What Sort of Compost Is Good for Gardening

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Eco-friendly and waste-free readers are likely very familiar with the concept of composting. For those who aren’t, compost is a natural fertilizer that brings a wide variety of microbial nutrients to your garden soil. Making compost is quite simple, and many types of compost can be made at home. However, it is a little more complex to understand what type of compost is good for gardening.

What type of compost is good for gardening?

There are many types of compost, but most contain the same basic elements. They contain a good mix of carbon and nitrogen rich wastes, oxygen, and moisture. According to Harvest to Table, ripened compost is the best compost for gardening. When this compost, which is often referred to as humus, is ready, it will be black-brown in color. It will be moist, crumbly, and even in texture.

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In essence, the compost produced by aged composting shouldn’t look like the items that go into the compost bin. The reason humus is so effective is because the nutrients it contains are the most accessible to plant roots. They are exposed without the complex organic material they come from. The best thing about humus is that you don’t have to buy it, you can make it in your own garden.

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What other types of compost are there?

There are basically two basic types of composting: hot composting and cold composting. Cold composting is therefore not mentioned because the compost itself is cold, but because it is a simpler, much longer process.

With cold composting, you collect eggshells, coffee grounds, fruit peels, and other types of nitrogen-rich waste products and toss them in a container or compost heap with carbon-rich items such as leaves, clippings, or newspapers. Just let time do its thing.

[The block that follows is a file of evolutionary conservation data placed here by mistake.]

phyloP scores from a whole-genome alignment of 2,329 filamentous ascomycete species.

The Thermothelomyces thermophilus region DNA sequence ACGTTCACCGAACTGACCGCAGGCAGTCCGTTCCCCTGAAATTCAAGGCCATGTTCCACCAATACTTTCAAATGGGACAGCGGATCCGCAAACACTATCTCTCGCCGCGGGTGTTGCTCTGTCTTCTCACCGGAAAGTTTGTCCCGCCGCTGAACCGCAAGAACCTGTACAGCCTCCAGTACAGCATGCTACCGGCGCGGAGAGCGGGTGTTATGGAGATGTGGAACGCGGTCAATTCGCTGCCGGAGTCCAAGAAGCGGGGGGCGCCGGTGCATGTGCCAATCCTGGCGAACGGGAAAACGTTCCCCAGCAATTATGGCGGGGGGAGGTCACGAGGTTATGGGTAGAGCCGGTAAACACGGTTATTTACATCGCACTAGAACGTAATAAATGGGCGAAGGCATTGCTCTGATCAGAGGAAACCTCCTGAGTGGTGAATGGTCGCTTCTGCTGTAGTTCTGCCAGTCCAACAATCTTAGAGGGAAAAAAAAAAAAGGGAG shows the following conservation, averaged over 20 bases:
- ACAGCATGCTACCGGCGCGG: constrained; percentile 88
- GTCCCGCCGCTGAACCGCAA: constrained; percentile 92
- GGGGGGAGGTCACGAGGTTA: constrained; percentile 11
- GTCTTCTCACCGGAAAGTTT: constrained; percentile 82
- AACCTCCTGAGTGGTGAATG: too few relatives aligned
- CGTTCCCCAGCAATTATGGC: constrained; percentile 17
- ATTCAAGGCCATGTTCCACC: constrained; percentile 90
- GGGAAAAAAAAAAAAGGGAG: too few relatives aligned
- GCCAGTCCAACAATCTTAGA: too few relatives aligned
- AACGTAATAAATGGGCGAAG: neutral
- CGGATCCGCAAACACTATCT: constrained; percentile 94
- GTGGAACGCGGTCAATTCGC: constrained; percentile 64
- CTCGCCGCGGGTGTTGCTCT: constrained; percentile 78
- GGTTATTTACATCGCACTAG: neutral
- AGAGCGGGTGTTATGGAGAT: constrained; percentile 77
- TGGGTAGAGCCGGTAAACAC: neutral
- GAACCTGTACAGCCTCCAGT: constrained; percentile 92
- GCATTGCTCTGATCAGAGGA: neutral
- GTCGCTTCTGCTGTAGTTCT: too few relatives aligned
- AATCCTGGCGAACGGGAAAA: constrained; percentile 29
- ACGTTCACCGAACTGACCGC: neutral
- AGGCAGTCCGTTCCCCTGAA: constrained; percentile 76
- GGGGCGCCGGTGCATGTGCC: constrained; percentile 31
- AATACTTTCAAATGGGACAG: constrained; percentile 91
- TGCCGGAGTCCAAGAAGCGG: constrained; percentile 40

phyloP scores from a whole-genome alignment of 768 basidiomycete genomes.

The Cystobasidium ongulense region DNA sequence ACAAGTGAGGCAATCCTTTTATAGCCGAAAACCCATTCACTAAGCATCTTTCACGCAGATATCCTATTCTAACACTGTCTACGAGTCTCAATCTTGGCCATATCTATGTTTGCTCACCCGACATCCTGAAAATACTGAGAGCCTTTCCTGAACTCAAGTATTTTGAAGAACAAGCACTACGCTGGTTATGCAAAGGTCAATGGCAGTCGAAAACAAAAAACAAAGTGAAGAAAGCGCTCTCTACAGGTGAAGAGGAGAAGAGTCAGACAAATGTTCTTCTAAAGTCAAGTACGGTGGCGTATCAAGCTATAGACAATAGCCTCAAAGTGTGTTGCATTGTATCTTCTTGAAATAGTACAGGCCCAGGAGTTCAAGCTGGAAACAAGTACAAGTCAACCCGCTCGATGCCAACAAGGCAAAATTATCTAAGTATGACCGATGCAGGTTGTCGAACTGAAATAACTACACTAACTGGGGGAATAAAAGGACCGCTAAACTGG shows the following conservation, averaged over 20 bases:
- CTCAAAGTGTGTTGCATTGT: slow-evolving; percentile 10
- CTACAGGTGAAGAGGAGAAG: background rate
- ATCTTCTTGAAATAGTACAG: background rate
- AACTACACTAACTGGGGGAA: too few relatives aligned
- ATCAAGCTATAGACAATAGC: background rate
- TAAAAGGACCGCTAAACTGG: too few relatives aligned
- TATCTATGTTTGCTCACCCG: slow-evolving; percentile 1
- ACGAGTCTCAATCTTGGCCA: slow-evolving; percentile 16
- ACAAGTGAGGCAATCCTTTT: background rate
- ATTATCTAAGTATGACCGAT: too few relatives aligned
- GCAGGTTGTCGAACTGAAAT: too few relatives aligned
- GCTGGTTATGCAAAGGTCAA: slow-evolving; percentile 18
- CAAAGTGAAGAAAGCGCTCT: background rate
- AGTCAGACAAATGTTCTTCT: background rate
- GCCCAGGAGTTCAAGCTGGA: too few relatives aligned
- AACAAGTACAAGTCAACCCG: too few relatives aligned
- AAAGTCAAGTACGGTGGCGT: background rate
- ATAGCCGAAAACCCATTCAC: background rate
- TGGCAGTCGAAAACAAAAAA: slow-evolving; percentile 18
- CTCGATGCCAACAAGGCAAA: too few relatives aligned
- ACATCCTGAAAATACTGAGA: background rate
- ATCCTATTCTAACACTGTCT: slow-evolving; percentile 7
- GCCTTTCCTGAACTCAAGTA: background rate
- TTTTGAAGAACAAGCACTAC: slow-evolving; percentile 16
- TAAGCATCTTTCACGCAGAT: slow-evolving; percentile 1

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With hot composting, you take on a more active role, which speeds up the process considerably. Unsurprisingly, it works best in warmer weather too. For hot composting, you need the same four ingredients as for cold composting. There is also another: movement. Frequent aeration or “turning” of your compost allows for better oxygen supply, which nourishes the aerobic bacteria that help break the compost down into humus.

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There is also a method known as vermicomposting, which uses earthworms to compost. It’s an effective method, and it makes a very high-nitrogen compost that plants really love. Unfortunately, you can’t just pick old worms. According to Gardening Know How, the best types of worms are either red wigglers (Eisenia fetida) or red worms (Lumbricus rubellus). Both species thrive in a composting environment and can be purchased from some gardening supply stores.

To be honest, any of these methods will eventually turn you into workable compost, even if the end result isn’t the all-important humus everyone is talking about. Composting itself is a great way to reduce waste and help protect soil. No matter how you do this, you are doing the planet a favor.